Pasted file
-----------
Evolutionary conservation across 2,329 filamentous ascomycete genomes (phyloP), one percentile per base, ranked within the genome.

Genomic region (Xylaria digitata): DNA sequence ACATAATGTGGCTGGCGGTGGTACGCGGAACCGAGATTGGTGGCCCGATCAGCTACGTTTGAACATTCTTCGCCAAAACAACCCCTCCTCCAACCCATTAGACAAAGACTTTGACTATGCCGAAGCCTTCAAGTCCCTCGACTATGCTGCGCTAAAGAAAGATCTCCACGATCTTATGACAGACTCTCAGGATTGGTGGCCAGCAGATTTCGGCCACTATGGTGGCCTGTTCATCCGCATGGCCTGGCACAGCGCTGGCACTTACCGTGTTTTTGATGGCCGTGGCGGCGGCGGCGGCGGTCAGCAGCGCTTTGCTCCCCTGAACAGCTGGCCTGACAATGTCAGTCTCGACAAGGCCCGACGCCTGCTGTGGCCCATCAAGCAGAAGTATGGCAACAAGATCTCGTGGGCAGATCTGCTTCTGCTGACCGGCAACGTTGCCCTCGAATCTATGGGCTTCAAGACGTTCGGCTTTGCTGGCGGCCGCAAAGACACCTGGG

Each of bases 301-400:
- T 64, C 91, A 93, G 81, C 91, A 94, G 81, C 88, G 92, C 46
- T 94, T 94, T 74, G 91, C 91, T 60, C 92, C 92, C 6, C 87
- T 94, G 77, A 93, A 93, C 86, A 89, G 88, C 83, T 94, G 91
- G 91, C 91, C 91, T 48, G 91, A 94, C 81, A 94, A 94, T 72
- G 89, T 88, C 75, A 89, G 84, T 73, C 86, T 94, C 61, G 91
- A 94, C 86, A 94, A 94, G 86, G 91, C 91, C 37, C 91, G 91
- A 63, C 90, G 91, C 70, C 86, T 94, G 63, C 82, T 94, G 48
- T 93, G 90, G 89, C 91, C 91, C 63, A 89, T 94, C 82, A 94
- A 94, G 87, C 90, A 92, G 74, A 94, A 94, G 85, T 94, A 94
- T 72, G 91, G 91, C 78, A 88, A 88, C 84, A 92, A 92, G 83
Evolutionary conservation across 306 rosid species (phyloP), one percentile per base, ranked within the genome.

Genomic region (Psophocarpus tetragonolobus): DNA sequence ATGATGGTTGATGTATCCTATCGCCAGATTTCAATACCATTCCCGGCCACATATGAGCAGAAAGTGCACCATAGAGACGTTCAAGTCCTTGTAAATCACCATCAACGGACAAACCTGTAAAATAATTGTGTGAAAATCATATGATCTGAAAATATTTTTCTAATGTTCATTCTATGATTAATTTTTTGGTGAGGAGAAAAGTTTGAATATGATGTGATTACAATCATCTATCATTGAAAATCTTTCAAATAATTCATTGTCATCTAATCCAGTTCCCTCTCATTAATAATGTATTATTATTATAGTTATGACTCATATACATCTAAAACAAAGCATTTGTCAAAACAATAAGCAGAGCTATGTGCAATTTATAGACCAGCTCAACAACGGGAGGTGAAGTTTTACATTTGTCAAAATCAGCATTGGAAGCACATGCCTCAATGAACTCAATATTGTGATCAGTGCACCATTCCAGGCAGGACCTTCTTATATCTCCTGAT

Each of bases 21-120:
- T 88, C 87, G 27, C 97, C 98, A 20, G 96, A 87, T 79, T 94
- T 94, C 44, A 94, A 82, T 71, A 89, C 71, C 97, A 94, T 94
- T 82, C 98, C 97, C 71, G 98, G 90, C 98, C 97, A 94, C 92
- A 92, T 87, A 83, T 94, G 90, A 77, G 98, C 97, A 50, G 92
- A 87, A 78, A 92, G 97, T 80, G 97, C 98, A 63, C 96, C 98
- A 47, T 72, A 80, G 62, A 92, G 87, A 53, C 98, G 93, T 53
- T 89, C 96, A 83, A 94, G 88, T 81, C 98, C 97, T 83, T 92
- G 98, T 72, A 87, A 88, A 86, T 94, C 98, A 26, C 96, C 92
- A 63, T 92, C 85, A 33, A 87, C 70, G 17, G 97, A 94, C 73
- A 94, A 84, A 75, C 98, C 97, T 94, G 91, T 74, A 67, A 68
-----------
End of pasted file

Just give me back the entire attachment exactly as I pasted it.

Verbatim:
Evolutionary conservation across 2,329 filamentous ascomycete genomes (phyloP), one percentile per base, ranked within the genome.

Genomic region (Xylaria digitata): DNA sequence ACATAATGTGGCTGGCGGTGGTACGCGGAACCGAGATTGGTGGCCCGATCAGCTACGTTTGAACATTCTTCGCCAAAACAACCCCTCCTCCAACCCATTAGACAAAGACTTTGACTATGCCGAAGCCTTCAAGTCCCTCGACTATGCTGCGCTAAAGAAAGATCTCCACGATCTTATGACAGACTCTCAGGATTGGTGGCCAGCAGATTTCGGCCACTATGGTGGCCTGTTCATCCGCATGGCCTGGCACAGCGCTGGCACTTACCGTGTTTTTGATGGCCGTGGCGGCGGCGGCGGCGGTCAGCAGCGCTTTGCTCCCCTGAACAGCTGGCCTGACAATGTCAGTCTCGACAAGGCCCGACGCCTGCTGTGGCCCATCAAGCAGAAGTATGGCAACAAGATCTCGTGGGCAGATCTGCTTCTGCTGACCGGCAACGTTGCCCTCGAATCTATGGGCTTCAAGACGTTCGGCTTTGCTGGCGGCCGCAAAGACACCTGGG

Each of bases 301-400:
- T 64, C 91, A 93, G 81, C 91, A 94, G 81, C 88, G 92, C 46
- T 94, T 94, T 74, G 91, C 91, T 60, C 92, C 92, C 6, C 87
- T 94, G 77, A 93, A 93, C 86, A 89, G 88, C 83, T 94, G 91
- G 91, C 91, C 91, T 48, G 91, A 94, C 81, A 94, A 94, T 72
- G 89, T 88, C 75, A 89, G 84, T 73, C 86, T 94, C 61, G 91
- A 94, C 86, A 94, A 94, G 86, G 91, C 91, C 37, C 91, G 91
- A 63, C 90, G 91, C 70, C 86, T 94, G 63, C 82, T 94, G 48
- T 93, G 90, G 89, C 91, C 91, C 63, A 89, T 94, C 82, A 94
- A 94, G 87, C 90, A 92, G 74, A 94, A 94, G 85, T 94, A 94
- T 72, G 91, G 91, C 78, A 88, A 88, C 84, A 92, A 92, G 83
Evolutionary conservation across 306 rosid species (phyloP), one percentile per base, ranked within the genome.

Genomic region (Psophocarpus tetragonolobus): DNA sequence ATGATGGTTGATGTATCCTATCGCCAGATTTCAATACCATTCCCGGCCACATATGAGCAGAAAGTGCACCATAGAGACGTTCAAGTCCTTGTAAATCACCATCAACGGACAAACCTGTAAAATAATTGTGTGAAAATCATATGATCTGAAAATATTTTTCTAATGTTCATTCTATGATTAATTTTTTGGTGAGGAGAAAAGTTTGAATATGATGTGATTACAATCATCTATCATTGAAAATCTTTCAAATAATTCATTGTCATCTAATCCAGTTCCCTCTCATTAATAATGTATTATTATTATAGTTATGACTCATATACATCTAAAACAAAGCATTTGTCAAAACAATAAGCAGAGCTATGTGCAATTTATAGACCAGCTCAACAACGGGAGGTGAAGTTTTACATTTGTCAAAATCAGCATTGGAAGCACATGCCTCAATGAACTCAATATTGTGATCAGTGCACCATTCCAGGCAGGACCTTCTTATATCTCCTGAT

Each of bases 21-120:
- T 88, C 87, G 27, C 97, C 98, A 20, G 96, A 87, T 79, T 94
- T 94, C 44, A 94, A 82, T 71, A 89, C 71, C 97, A 94, T 94
- T 82, C 98, C 97, C 71, G 98, G 90, C 98, C 97, A 94, C 92
- A 92, T 87, A 83, T 94, G 90, A 77, G 98, C 97, A 50, G 92
- A 87, A 78, A 92, G 97, T 80, G 97, C 98, A 63, C 96, C 98
- A 47, T 72, A 80, G 62, A 92, G 87, A 53, C 98, G 93, T 53
- T 89, C 96, A 83, A 94, G 88, T 81, C 98, C 97, T 83, T 92
- G 98, T 72, A 87, A 88, A 86, T 94, C 98, A 26, C 96, C 92
- A 63, T 92, C 85, A 33, A 87, C 70, G 17, G 97, A 94, C 73
- A 94, A 84, A 75, C 98, C 97, T 94, G 91, T 74, A 67, A 68